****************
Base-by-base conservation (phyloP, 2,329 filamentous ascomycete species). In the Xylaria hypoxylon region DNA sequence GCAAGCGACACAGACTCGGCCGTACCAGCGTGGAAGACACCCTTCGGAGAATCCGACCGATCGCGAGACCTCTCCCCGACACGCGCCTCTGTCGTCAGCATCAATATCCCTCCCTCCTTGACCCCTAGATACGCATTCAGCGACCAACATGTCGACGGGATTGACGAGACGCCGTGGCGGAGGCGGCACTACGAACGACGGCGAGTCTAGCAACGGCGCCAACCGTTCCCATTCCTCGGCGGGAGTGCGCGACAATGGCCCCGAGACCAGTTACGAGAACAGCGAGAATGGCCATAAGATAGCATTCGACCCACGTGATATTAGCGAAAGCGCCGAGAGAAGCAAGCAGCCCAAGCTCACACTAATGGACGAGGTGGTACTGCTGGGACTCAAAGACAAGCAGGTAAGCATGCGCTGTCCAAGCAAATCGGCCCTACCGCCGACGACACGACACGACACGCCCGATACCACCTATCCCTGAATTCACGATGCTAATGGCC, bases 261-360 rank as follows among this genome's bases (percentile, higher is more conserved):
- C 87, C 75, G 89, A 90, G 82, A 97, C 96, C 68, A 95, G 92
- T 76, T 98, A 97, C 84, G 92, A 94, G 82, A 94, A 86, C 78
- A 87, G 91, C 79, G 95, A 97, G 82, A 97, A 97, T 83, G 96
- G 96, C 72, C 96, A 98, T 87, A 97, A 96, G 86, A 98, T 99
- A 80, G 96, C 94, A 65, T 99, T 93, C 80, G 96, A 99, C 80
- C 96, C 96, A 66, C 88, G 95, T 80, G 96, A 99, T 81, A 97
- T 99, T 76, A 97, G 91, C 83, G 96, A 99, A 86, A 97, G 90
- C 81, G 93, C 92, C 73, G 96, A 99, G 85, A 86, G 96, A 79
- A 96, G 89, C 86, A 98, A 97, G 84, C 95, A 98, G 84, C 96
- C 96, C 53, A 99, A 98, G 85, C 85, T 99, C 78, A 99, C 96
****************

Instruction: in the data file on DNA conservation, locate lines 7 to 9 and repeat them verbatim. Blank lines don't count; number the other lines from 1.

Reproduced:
- C 96, C 96, A 66, C 88, G 95, T 80, G 96, A 99, T 81, A 97
- T 99, T 76, A 97, G 91, C 83, G 96, A 99, A 86, A 97, G 90
- C 81, G 93, C 92, C 73, G 96, A 99, G 85, A 86, G 96, A 79